Inflation-Indexed Bonds

There are securities that offer investors the guarantee that returns will not be eaten up by inflation. Treasury inflation-protected securities (TIPS), are a special type of Treasury note or bond. TIPS are like any other Treasury, except that the principal and coupon payments are tied to the CPI and increase to compensate for any inflation.

Inflation crossing 8% already and reports say will hit 9-10% soon. In other words, bad news for investments. Increasing inflation affects your purchasing power and can deal a body blow to your financial goals. Here's how you can inflation proof your investments.

  • Gold : Gold is the traditional hedge against inflation since the price of gold goes up as inflation hits a high. Says Arvind Rao, certified financial planner, "In order to tackle inflation head on, invest 10%-15% of your portfolio in gold. While gold will not help you rake in 40%-50% returns like equities, you can be sure of 10%-12% in the long run".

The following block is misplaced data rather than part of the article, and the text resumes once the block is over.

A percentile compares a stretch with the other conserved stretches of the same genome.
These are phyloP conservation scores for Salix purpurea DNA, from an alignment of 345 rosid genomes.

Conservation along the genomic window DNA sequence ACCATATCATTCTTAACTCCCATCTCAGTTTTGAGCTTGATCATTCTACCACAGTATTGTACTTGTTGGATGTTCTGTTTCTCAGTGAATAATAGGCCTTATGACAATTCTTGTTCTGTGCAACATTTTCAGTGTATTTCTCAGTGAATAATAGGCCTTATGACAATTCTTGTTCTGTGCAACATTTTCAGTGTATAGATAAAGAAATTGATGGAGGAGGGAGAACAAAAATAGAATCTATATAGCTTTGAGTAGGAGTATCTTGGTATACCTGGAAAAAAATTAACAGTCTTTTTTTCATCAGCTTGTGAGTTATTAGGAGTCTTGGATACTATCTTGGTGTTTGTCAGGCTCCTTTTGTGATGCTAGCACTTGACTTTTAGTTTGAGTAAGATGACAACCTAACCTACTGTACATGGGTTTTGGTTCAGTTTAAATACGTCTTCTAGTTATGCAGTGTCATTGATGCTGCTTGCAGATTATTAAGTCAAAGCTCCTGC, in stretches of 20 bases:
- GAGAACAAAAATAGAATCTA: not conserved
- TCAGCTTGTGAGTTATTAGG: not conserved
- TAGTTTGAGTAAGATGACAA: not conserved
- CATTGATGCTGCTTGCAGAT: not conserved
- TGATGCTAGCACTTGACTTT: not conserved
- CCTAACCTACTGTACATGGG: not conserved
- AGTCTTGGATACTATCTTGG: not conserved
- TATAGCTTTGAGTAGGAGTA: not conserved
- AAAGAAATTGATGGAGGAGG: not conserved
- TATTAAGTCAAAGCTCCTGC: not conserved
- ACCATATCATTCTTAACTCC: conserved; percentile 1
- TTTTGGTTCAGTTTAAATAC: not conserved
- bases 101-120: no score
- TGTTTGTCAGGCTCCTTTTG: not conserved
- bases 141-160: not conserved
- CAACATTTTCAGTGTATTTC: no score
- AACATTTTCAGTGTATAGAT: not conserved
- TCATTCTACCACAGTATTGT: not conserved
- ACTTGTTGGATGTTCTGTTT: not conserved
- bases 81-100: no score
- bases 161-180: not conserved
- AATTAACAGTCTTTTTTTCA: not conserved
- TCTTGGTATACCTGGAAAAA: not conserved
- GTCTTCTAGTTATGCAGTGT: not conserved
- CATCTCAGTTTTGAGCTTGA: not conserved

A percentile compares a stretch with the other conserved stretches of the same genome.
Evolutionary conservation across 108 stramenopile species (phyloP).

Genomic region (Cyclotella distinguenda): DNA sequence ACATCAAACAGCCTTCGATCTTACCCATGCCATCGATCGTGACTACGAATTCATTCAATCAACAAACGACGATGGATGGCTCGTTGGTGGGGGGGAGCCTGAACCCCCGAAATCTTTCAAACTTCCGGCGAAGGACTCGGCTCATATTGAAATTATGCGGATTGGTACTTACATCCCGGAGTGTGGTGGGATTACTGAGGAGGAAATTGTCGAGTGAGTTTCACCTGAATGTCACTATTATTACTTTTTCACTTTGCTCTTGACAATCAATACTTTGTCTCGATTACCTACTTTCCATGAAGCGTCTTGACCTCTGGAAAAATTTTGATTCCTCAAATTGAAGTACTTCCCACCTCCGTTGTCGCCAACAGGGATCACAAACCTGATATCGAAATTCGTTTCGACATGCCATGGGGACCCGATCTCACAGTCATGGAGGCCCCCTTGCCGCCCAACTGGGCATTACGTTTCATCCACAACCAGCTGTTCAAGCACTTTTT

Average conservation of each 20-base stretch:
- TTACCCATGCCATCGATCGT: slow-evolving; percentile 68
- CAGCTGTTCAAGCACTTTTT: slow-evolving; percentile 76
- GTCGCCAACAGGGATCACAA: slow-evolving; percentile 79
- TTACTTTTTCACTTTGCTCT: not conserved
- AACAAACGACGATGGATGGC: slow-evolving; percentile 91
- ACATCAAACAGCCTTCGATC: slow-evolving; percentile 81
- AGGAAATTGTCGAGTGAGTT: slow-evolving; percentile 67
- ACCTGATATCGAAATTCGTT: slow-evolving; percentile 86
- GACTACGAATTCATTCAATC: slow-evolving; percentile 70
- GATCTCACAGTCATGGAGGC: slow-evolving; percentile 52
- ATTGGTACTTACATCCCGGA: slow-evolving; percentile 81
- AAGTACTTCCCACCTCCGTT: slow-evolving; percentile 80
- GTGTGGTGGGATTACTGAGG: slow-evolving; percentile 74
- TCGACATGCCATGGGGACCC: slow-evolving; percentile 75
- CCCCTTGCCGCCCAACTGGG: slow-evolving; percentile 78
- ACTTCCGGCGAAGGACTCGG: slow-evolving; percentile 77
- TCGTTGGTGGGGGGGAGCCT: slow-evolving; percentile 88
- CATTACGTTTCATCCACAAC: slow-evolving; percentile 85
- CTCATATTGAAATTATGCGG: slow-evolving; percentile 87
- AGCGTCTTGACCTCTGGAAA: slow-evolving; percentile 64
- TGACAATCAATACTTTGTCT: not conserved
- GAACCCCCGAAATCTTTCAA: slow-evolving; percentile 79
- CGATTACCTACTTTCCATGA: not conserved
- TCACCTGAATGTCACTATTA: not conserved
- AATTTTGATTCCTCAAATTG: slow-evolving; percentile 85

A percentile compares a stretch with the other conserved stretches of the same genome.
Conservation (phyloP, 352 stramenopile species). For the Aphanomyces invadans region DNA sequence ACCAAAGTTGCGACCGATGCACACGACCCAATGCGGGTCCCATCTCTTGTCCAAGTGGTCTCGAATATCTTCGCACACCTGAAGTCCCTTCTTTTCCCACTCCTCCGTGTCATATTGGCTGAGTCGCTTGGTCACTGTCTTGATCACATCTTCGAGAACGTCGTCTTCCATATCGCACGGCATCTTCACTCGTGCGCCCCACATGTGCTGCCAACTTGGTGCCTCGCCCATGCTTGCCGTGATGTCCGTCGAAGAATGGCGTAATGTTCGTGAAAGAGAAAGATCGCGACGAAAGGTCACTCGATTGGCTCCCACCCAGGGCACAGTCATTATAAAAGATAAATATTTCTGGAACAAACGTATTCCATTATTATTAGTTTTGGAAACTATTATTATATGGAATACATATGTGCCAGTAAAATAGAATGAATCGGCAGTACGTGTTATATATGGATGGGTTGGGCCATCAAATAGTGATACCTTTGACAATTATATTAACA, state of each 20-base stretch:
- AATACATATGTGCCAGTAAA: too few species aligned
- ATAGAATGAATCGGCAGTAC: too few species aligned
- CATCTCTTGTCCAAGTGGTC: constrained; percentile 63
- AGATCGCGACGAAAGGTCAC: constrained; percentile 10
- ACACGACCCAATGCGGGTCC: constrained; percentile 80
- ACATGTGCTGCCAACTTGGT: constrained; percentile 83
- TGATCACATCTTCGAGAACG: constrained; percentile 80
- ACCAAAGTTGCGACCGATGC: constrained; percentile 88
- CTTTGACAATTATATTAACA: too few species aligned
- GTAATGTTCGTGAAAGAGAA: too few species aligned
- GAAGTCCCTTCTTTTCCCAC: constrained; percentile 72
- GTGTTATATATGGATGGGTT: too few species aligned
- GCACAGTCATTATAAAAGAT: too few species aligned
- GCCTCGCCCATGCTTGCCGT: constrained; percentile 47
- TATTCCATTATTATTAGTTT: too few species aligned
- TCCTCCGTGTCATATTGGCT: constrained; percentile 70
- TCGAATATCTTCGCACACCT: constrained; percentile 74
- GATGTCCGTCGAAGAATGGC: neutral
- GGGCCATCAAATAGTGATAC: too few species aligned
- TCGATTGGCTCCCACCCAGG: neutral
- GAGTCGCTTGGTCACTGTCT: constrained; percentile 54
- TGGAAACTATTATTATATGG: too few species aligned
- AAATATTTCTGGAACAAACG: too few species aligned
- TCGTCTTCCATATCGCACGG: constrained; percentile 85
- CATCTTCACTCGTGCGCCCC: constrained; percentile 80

• Real estate : Investment in real estate is lucrative but liquidity is a major issue. If you're an NRI, monitoring your property here in India can get difficult. Yet, around 25% to 30% of your portfolio should constitute real estate as a hedge against inflation. 
  •  Mutual funds: Depending on your risk profile, 50% of your portfolio should constitute equities. "To make the most, invest in banking and infrastructure sectors as also gold mining funds. Note that around 10% of your portfolio should constitute debt in order to cushion the ups and downs of the market and rake in the most out of your money.

Inflation today is caused more by global rather than by domestic factors. Naturally, as the Indian economy undergoes structural changes, the causes of domestic inflation too have undergone tectonic changes. It is time that we think about a revaluation of the Indian Rupee as a policy response to the complex issue of managing inflation, while simultaneously address the constraints on the supply side on food grains through increase in domestic production.


1. The Hindu , Saturday , May 03 -2008



Ms. Navya V
Faculty Member (Finance)

Source: E-mail June 19, 2008